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Why Rahul Gandhi Targets Crony Capitalists in Bharat Jodo Yatra

S N Sahu |
Some interrogating perspectives from the freedom struggle on the corporate-financial-political nexus in India.
Rahul Gandhi

Image Courtesy: PTI

Congress leader Rahul Gandhi’s Bharat Jodo Yatra, which started from Kanyakumari and will end in Kashmir, has become a mobile people’s platform to raise social, economic and political issues, especially the nexus of the corporate sector with the Narendra Modi regime. In this way, the foot march echoes the year-long movement of farmers against the three farm laws. In 2020 and 2021, farmers repeatedly raised their voices against corporate giants, whose business interests they saw as the driving force behind the Centre’s agriculture ‘reforms’.

Congress and Big Business During Freedom Struggle

Big business houses and their links with political parties and people’s movements were intensively scrutinised during the freedom struggle. On  June 4, 1942, noted American journalist Louis Fischer asked Mahatma Gandhi if the accusation that the Congress party was in the hands of big businesses was true and that Gandhi was supported by Bombay’s mill owners, who gave him as much money as he wanted. Firmly committed to the truth, Gandhi candidly responded, “Unfortunately, they are true.” He explained that the Congress party did not have enough money to conduct its work. Initially, the party believed that collecting four annas a year from every member would help it carry forward its programmes, but that did not work out.

Fischer asked Gandhi if the money the Congress was getting from business houses had affected its politics by creating a moral obligation toward those who kept it going. Gandhi acknowledged that it was a silent debt. He said, “But actually, we are very little influenced by the thinking of the rich. They are sometimes afraid of our demand for full independence”.

These assertions of Gandhi’s reveal the autonomy to frame its policies, which the Congress party safeguarded despite funding from business houses. That the business houses feared complete independence testified to how deeply they were linked with the British regime, which sustained their business interests.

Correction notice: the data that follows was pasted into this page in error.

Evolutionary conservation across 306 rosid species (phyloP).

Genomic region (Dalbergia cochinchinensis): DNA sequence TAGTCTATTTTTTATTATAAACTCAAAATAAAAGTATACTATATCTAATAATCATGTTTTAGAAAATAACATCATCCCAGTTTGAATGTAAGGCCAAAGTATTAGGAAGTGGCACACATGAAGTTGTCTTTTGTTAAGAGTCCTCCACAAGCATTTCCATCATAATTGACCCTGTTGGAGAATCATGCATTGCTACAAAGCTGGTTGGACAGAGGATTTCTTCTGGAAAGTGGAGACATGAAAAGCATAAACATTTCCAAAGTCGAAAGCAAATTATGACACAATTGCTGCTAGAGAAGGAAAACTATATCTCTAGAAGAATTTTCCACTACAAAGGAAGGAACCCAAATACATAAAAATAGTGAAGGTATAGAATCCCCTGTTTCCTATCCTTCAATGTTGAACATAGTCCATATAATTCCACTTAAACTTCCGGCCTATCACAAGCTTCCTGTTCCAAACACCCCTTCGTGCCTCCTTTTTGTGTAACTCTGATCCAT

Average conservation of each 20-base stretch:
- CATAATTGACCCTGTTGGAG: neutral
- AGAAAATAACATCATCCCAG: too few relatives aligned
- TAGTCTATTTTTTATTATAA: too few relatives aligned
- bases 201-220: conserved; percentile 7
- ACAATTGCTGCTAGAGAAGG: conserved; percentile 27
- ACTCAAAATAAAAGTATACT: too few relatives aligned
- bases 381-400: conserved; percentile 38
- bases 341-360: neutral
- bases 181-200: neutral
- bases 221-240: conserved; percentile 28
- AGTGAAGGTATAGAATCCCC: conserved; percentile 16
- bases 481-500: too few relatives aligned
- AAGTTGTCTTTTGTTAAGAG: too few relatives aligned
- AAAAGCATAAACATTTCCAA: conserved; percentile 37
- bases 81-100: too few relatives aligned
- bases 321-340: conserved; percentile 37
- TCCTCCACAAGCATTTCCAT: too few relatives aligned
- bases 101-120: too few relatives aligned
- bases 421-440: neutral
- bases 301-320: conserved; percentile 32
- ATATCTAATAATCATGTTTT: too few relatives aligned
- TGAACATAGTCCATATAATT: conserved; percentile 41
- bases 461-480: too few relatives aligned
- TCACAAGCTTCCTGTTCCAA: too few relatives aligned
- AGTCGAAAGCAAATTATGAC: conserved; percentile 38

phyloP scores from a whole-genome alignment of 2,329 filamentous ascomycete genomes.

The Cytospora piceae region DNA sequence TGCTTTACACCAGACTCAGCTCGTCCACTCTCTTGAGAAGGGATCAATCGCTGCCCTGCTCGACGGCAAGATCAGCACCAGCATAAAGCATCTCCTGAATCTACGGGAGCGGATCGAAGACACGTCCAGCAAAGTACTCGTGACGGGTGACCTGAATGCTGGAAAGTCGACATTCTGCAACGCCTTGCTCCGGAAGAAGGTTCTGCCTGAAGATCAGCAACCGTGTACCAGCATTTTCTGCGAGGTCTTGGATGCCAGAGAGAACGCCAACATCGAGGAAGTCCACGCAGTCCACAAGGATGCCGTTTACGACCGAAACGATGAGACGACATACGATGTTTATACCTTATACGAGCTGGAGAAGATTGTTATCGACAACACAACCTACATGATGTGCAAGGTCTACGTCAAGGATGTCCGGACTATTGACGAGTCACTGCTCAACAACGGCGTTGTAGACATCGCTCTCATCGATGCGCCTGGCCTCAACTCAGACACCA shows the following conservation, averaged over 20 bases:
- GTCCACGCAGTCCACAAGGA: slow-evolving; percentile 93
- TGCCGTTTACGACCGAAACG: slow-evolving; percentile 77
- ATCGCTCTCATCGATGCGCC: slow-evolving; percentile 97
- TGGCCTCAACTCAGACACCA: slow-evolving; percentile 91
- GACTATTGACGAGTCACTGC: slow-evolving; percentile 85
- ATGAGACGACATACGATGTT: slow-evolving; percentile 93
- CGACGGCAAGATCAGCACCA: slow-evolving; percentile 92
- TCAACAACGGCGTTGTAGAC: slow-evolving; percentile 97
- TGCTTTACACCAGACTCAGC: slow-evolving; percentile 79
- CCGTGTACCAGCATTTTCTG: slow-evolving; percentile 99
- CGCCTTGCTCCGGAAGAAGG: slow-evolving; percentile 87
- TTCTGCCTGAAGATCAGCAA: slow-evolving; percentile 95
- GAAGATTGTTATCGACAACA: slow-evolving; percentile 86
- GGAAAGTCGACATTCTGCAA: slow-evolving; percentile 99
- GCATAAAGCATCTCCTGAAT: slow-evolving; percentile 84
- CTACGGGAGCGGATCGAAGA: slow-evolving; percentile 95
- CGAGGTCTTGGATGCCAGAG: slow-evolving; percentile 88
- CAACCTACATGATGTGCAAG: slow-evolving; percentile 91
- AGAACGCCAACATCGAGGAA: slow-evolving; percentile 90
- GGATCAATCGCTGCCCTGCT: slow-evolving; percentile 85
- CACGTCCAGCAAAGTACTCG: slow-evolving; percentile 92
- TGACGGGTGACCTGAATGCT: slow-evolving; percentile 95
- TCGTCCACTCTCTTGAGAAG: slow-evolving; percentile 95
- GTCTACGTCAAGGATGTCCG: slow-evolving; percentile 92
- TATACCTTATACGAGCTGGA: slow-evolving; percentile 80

Bharat Jodo Yatra and Farm Movement Expose Crony Capitalists

Insights from the freedom struggle are significant to understand how the Bharat Jodo Yatra, in which millions are participating, has exposed the nexus between big corporates with the regime in power today. Such corporates exercise complete control over most of the media and have a determining influence in shaping government policies in ways favourable to them. The situation today testifies to their hegemonic power in our collective life. And it is in sharp contrast to the Congress party protecting its autonomy during the freedom struggle to script policies without letting business houses influence it.

The Bharat Jodo Yatra and the farm movement had openly targeted India’s most influential corporates. Therefore, a political party’s yatra and a non-political movement have one thing in common: both attempt to unravel the connection of crony capitalists with the political regime headed by Prime Minister Modi.

Recall that just over two years ago, Rahul Gandhi, on October 4, 2020, said while addressing a farmer rally in Jattpura near Ludhiana, had targeted the Prime Minister for allowing himself to be used by corporates. He said, “Yeh Narendra Modi ki sarkar nahin hai. Yeh Ambani aur Adani ki sarkar hai. Narendra Modi unkey liye kaam kartey hain, yeh jo kehtey hain, Narendra Modi wohi kartey hain—This is not Narendra Modi’s government. It is the government of big corporates, and Narendra Modi works for them. Modi does what they ask him to do.” Throughout his yatra, Gandhi continued to target the big business-politics nexus by referring to some prominent companies in India.

Perhaps, the direct references to his business empire prompted Gautam Adani, the promoter of the Adani Group, to give interviews to newspapers and television channels defending his image and business activities. In these interviews, he has said his interests accelerated during the Congress regimes led by former prime ministers Rajiv Gandhi and Narasimha Rao.